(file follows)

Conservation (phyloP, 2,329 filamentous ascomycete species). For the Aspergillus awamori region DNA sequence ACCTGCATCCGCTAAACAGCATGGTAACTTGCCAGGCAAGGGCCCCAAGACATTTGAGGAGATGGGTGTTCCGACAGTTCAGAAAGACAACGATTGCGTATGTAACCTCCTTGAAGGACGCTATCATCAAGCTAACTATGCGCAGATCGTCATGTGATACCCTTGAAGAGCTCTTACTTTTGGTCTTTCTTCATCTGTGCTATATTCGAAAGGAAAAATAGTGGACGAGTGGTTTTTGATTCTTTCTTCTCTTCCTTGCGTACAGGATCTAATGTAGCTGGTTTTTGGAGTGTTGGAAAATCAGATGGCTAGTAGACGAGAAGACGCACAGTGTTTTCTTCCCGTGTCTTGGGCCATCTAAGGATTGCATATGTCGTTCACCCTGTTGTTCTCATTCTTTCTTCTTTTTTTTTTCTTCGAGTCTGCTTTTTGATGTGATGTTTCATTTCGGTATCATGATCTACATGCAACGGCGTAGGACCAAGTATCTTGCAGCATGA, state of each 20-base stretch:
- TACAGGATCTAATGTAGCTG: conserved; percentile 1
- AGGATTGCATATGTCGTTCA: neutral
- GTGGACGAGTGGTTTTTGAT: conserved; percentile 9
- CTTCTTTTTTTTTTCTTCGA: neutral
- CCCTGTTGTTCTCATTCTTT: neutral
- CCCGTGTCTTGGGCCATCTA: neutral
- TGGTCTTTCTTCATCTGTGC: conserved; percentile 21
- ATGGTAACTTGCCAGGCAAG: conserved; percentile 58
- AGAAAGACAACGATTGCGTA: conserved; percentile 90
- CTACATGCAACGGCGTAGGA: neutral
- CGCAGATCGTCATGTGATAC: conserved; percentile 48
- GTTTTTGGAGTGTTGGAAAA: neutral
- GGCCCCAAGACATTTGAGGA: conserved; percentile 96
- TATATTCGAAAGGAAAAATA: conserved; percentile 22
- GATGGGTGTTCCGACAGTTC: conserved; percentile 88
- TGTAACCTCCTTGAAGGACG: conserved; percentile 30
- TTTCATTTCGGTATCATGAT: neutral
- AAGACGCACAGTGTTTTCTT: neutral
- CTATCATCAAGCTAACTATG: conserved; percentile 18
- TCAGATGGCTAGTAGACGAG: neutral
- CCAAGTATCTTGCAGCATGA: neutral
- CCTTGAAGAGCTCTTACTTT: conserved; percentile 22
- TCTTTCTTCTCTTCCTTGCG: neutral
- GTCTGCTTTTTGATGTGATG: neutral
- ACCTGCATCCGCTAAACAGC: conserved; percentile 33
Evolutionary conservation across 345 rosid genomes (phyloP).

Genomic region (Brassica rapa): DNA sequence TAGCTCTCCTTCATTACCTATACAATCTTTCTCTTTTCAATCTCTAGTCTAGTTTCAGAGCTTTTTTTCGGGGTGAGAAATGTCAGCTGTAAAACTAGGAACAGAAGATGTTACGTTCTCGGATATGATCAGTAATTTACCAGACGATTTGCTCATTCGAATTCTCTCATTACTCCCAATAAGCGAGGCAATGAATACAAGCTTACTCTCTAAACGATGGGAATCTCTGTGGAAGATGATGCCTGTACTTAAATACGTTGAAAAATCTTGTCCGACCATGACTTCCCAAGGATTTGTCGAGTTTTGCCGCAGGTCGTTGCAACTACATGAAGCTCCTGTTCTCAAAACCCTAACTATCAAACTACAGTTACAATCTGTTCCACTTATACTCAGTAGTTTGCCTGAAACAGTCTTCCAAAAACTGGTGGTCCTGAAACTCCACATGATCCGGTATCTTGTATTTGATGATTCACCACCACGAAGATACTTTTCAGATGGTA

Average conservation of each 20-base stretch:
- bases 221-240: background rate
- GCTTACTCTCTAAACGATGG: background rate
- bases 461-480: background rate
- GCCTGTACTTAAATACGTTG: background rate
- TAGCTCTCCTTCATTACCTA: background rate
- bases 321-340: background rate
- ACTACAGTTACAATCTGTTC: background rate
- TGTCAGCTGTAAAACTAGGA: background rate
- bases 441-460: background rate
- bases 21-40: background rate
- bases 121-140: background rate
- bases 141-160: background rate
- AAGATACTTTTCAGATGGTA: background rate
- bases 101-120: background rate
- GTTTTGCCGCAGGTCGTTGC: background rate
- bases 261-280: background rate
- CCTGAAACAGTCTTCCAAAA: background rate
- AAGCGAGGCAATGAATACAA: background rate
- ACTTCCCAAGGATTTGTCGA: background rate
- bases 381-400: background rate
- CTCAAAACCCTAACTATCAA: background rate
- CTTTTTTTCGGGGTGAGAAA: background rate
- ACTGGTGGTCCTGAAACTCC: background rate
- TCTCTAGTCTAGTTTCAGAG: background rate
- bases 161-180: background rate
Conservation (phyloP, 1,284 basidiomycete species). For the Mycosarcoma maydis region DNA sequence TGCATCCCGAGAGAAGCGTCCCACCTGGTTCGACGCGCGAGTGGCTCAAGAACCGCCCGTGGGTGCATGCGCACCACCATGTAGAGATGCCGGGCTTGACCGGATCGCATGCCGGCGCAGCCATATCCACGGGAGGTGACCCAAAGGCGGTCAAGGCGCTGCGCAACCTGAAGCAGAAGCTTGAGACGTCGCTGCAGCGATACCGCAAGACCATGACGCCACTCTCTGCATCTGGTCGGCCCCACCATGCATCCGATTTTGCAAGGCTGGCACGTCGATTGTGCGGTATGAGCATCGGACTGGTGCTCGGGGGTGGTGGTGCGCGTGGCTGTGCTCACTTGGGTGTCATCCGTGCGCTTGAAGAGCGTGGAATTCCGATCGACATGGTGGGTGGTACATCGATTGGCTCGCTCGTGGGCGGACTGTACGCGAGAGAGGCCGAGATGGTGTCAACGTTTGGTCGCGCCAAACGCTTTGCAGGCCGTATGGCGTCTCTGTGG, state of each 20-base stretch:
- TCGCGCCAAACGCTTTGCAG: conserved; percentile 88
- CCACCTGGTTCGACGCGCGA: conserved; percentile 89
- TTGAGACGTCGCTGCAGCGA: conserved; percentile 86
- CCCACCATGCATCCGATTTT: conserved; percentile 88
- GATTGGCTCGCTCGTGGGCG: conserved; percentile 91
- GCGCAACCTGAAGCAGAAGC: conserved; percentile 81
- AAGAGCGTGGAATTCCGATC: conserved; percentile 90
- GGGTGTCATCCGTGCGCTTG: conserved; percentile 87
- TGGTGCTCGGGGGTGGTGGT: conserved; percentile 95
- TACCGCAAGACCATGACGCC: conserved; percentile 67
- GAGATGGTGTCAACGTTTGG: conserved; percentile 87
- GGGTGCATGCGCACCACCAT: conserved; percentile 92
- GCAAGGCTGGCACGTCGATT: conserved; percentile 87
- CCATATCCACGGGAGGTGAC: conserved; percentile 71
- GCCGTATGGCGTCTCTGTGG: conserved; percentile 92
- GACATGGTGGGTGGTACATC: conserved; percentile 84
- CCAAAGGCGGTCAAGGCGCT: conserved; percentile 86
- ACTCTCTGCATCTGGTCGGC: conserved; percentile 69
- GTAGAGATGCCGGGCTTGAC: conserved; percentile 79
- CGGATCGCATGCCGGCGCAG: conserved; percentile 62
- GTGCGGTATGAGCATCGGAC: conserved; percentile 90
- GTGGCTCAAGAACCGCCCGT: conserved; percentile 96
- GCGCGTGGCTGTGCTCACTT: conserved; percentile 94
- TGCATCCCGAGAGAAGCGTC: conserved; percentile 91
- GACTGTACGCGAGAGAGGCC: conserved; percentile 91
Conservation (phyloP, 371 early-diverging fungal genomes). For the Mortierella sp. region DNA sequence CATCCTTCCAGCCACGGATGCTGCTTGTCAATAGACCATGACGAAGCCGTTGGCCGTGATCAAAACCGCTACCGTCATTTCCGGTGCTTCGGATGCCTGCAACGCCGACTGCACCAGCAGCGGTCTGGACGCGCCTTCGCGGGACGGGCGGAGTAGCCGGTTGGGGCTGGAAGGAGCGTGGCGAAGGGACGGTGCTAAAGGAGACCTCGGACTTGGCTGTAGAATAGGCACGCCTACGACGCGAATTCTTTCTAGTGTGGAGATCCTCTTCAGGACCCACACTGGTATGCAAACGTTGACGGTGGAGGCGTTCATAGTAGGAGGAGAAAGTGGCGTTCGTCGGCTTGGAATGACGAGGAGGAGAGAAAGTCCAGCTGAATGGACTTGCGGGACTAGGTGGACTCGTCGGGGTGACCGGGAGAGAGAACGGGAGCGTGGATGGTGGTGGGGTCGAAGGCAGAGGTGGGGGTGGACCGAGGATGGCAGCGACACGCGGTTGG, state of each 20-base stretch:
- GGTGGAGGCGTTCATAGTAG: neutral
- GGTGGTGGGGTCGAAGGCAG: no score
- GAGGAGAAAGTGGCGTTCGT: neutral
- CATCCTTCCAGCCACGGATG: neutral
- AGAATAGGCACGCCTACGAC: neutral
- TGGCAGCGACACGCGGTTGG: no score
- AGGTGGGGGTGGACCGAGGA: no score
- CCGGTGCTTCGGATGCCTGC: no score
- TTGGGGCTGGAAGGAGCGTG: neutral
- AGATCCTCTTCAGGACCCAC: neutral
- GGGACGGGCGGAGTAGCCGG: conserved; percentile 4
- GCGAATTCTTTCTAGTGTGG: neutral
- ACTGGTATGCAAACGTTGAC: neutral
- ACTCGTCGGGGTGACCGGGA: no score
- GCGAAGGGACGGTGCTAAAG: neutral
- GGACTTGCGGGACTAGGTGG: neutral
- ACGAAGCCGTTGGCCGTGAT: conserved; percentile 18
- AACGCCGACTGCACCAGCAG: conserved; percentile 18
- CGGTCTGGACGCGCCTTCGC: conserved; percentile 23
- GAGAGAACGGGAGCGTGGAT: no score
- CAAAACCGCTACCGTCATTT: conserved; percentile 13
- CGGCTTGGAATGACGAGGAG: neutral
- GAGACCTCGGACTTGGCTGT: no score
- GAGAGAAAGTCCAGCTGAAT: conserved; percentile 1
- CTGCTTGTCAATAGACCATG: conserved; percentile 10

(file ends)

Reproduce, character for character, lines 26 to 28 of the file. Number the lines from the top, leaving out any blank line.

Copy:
- ACCTGCATCCGCTAAACAGC: conserved; percentile 33
Evolutionary conservation across 345 rosid genomes (phyloP).

Genomic region (Brassica rapa): DNA sequence TAGCTCTCCTTCATTACCTATACAATCTTTCTCTTTTCAATCTCTAGTCTAGTTTCAGAGCTTTTTTTCGGGGTGAGAAATGTCAGCTGTAAAACTAGGAACAGAAGATGTTACGTTCTCGGATATGATCAGTAATTTACCAGACGATTTGCTCATTCGAATTCTCTCATTACTCCCAATAAGCGAGGCAATGAATACAAGCTTACTCTCTAAACGATGGGAATCTCTGTGGAAGATGATGCCTGTACTTAAATACGTTGAAAAATCTTGTCCGACCATGACTTCCCAAGGATTTGTCGAGTTTTGCCGCAGGTCGTTGCAACTACATGAAGCTCCTGTTCTCAAAACCCTAACTATCAAACTACAGTTACAATCTGTTCCACTTATACTCAGTAGTTTGCCTGAAACAGTCTTCCAAAAACTGGTGGTCCTGAAACTCCACATGATCCGGTATCTTGTATTTGATGATTCACCACCACGAAGATACTTTTCAGATGGTA